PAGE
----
We thought the proposal was perfectly designed and professional orchestrated.
We knew that the protocols had been submitted to the office of Governor Beshear for consideration and contemplation.
We confirmed that the trainers at the Fair Grounds were told to get ready to come home. Home.
We knew that Churchill Downs had done its’ job and had done it well. It was ready to resume operations. Safely.
We also knew that Keeneland and Fasig-Tipton and others have been consulting with safety professionals and developing methods and precautions that will allow them to operate in the near future, as well.
And, we knew that an answer from the Governor was expected to be delivered by Tuesday, or Wednesday.
After all, on Wednesday, I took my lovely wife over to the Home Depot in Louisville so that she can buy some flowers to plant. There was not a parking spot to be had. The line to just gain entrance extended out the door; down the sidewalk and nearly to the road.
Social distancing? My ass.
(Is this safer that allowing horse racing at Churchill Downs without spectators? Seriously?)
But it does not matter.
I was wrong.
And, I am sorry if my words — which have now been proven to be incorrect — gave false hope to any and to some.
I am sorry.
But I am also convinced — with deep moral conviction — that while I was wrong and Churchill Downs will, in fact, not be allowed to open its’ backside and gates on April 28, I am even more convinced that the decision to prohibit Churchill Downs from opening is worse.
It is wrong to keep horses confined to stalls — both in Kentucky and other states — were there is no chance to race; to run; to do what they are bred, born and schooled to do.
It is wrong to prohibit live horse racing in the world’s best racing community when it is being conducted safely in other states — like Florida, Arkansas, Nebraska and Oklahoma — and not even allowed here.
It is wrong to prohibit trainers and all their employees from coming home. Back to where they live. Back to their families. Back to their children, who need their parents more than anything else. Back to their communities. Back to where they are loved and cared for and reside. This is their home. They should be allowed to come home.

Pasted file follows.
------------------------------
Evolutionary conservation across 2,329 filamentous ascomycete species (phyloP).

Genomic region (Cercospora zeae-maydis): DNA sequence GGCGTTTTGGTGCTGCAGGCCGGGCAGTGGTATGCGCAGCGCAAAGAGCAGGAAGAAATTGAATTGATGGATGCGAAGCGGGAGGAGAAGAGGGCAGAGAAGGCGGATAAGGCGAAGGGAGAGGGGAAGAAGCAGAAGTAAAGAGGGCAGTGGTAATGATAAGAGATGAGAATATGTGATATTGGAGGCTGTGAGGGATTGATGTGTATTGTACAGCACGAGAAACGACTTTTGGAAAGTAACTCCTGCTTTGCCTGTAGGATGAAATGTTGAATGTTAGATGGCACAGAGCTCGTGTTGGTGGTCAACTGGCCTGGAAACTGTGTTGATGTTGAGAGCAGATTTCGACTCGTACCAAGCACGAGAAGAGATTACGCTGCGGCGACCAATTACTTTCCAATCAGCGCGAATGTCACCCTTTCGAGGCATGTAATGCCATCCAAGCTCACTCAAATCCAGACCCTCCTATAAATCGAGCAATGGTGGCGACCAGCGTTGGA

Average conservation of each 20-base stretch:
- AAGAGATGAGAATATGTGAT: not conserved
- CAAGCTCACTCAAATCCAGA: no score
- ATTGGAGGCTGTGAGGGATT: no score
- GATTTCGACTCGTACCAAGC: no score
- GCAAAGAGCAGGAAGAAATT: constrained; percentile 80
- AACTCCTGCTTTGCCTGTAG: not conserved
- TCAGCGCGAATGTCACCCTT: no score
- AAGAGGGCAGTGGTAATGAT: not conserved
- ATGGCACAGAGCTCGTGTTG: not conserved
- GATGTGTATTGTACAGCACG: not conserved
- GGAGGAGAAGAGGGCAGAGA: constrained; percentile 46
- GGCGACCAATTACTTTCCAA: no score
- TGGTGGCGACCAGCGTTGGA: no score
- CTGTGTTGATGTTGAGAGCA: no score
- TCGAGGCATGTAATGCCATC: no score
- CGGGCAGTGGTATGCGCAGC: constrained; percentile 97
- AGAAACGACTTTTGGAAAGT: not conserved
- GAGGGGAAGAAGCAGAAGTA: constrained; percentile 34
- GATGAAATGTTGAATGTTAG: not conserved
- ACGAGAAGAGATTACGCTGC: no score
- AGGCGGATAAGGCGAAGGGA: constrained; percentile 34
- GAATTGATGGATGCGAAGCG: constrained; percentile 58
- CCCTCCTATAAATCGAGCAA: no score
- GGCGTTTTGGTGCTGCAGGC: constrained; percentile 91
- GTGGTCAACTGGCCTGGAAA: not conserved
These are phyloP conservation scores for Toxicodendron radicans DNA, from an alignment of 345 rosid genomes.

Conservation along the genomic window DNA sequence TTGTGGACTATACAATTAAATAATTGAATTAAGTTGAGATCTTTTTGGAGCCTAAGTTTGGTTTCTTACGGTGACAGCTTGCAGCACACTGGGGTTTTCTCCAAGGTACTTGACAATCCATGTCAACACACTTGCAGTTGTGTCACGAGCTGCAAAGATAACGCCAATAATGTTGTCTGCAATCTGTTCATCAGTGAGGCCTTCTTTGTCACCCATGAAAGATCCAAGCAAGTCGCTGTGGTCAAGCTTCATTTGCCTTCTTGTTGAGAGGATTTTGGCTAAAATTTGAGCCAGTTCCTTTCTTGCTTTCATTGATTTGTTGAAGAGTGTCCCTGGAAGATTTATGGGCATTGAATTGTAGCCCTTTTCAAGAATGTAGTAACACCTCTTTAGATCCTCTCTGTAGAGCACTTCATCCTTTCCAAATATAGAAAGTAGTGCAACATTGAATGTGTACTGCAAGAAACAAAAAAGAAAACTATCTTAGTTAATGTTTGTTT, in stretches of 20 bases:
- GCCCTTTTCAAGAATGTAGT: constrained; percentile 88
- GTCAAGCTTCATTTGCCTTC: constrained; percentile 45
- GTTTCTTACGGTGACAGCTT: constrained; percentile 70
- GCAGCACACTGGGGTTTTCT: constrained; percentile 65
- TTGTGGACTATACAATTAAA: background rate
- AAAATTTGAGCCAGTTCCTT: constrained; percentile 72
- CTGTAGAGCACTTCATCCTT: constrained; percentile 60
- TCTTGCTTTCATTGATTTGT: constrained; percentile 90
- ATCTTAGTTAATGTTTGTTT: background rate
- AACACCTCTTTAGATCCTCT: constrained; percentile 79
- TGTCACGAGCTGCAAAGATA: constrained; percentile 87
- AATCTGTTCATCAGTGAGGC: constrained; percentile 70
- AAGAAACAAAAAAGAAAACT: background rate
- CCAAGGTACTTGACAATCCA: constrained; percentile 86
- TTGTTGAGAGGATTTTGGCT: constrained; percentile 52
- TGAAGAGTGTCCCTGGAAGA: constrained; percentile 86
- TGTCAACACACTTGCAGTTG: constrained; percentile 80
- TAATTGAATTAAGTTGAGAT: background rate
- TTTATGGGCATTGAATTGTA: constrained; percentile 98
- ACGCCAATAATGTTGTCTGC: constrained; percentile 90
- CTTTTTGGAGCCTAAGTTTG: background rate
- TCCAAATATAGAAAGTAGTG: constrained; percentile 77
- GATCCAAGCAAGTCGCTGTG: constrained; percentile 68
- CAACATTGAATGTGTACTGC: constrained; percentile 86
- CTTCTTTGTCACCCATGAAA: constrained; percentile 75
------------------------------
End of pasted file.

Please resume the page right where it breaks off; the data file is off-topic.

It is wrong that horses are leaving Kentucky-based trainers by the barn fulls. That soon trainers will not be able to pay their employees. That soon many operations will be forced to cut back on feed. That soon many horses may be left orphaned, or simply given away.
It is wrong that due to these actions and inactions that the annual horse sales will undoubtedly be negatively impacted. And, as a result, many small breeders and breeding operations will not be able to survive, either.
And, it is wrong for no one from our Governor’s office has gone to the training centers and the barns to explain why.
Why can Florida continue to race and Churchill Downs can’t? Why can Oaklawn Park conduct live horse racing safely and Kentucky can’t? Why, for God’s sakes, can Fonner Park and Will Rogers Downs race, and we cannot? Is Nebraska and Oklahoma better able to protect the industry and the people — at the same time — than Kentucky?
Hey Governor, why don’t you put on your Mr. Rogers’ cardigan; drive up to The Thoroughbred Center and walk those barns and talk to those trainers. Give that story a spin?
You may want to wear a pair of boots.
Simply put, it is wrong. And, more directly, Gov. Andy Beshear is wrong.
It is time to let our people come home. It is the human thing to do. Kids want to see their parents again. Now.
It is time to let our horses run in best and most safe environment. It is the humane thing to do.
It is time.